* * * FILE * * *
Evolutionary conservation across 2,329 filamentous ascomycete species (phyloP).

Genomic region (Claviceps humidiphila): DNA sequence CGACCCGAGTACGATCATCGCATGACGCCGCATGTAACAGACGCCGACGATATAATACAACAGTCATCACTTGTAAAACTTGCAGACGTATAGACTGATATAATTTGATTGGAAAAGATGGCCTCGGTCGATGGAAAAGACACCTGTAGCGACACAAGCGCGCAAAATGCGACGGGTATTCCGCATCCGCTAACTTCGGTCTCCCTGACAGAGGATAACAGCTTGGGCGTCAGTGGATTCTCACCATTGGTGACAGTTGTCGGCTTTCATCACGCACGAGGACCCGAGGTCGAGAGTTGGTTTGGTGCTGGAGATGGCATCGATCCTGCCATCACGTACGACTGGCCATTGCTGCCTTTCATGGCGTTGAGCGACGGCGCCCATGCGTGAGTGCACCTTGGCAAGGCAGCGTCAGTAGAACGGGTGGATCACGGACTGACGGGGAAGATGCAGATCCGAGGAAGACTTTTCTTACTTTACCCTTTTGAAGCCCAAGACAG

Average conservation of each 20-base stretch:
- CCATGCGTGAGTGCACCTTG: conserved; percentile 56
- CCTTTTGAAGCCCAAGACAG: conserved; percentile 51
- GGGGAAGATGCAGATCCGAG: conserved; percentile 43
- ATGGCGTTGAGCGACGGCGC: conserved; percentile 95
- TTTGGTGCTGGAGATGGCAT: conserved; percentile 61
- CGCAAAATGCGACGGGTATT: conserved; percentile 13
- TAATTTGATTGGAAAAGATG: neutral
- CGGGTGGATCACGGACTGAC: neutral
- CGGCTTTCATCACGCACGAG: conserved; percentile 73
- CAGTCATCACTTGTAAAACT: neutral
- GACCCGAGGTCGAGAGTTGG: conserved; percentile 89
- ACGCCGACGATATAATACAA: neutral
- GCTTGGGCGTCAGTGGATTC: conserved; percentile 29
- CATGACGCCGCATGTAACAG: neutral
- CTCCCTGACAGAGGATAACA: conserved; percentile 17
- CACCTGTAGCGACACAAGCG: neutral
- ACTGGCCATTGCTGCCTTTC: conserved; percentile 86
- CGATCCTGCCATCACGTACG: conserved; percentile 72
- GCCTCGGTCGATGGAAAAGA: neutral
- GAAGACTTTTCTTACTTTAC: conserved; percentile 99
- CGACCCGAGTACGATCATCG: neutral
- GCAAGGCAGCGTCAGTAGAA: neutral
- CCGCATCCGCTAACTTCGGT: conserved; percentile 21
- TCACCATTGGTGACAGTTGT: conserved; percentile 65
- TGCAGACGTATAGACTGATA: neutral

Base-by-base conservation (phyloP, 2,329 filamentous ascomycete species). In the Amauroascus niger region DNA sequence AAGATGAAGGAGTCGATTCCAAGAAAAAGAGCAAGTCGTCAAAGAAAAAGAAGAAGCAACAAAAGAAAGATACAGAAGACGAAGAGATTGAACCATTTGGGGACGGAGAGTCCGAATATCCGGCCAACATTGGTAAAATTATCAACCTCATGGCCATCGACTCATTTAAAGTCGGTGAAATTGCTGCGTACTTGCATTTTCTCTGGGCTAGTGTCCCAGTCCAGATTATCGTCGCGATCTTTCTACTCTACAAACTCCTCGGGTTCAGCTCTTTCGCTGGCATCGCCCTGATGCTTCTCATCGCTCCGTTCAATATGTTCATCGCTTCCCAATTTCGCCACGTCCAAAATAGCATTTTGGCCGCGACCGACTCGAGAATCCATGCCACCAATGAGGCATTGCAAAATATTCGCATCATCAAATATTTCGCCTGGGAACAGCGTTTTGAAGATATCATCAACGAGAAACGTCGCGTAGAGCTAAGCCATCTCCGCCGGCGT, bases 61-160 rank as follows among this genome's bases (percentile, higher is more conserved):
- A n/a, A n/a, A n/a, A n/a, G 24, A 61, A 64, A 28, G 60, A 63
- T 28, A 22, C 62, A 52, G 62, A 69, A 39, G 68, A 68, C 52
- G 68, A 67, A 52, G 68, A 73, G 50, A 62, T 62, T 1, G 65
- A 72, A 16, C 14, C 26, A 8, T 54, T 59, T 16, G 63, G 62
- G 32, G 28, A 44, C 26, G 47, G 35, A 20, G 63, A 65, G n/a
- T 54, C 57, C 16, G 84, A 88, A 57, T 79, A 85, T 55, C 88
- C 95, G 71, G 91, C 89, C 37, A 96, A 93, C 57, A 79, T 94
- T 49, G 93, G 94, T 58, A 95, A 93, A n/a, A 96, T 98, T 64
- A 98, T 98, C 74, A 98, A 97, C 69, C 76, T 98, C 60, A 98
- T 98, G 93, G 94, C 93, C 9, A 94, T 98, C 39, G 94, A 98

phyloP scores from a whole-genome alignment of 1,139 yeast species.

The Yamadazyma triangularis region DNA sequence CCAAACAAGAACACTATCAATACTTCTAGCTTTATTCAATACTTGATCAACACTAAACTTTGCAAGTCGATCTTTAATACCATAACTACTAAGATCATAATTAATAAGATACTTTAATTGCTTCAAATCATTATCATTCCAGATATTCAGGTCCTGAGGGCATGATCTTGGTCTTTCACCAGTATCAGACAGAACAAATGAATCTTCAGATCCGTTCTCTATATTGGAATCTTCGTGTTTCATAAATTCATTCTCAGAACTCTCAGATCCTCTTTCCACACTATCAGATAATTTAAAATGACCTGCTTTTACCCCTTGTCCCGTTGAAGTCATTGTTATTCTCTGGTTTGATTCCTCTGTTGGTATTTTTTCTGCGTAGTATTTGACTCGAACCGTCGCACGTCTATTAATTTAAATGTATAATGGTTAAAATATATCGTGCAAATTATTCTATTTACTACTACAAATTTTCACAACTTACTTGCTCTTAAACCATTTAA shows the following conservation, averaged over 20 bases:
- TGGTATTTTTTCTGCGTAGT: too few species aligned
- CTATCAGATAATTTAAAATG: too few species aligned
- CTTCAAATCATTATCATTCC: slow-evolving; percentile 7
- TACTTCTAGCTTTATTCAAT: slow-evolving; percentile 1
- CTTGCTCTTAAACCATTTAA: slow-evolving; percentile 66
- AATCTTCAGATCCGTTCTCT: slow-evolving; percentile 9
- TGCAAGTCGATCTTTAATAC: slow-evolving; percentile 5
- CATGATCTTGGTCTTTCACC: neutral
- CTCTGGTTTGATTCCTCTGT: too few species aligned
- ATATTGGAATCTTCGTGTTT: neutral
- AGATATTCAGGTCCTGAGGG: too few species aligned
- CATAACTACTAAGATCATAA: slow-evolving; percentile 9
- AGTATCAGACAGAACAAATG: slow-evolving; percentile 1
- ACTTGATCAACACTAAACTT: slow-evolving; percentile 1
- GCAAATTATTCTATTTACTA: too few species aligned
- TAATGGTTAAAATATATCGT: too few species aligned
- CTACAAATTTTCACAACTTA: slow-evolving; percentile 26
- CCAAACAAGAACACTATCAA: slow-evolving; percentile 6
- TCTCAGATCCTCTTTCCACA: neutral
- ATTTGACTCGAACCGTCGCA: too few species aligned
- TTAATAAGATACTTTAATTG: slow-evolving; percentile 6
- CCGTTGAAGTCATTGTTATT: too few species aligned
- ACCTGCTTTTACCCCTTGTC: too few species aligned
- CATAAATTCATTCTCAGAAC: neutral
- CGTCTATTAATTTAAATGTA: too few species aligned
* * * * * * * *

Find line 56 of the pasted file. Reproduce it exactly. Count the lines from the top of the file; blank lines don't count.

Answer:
- GCAAATTATTCTATTTACTA: too few species aligned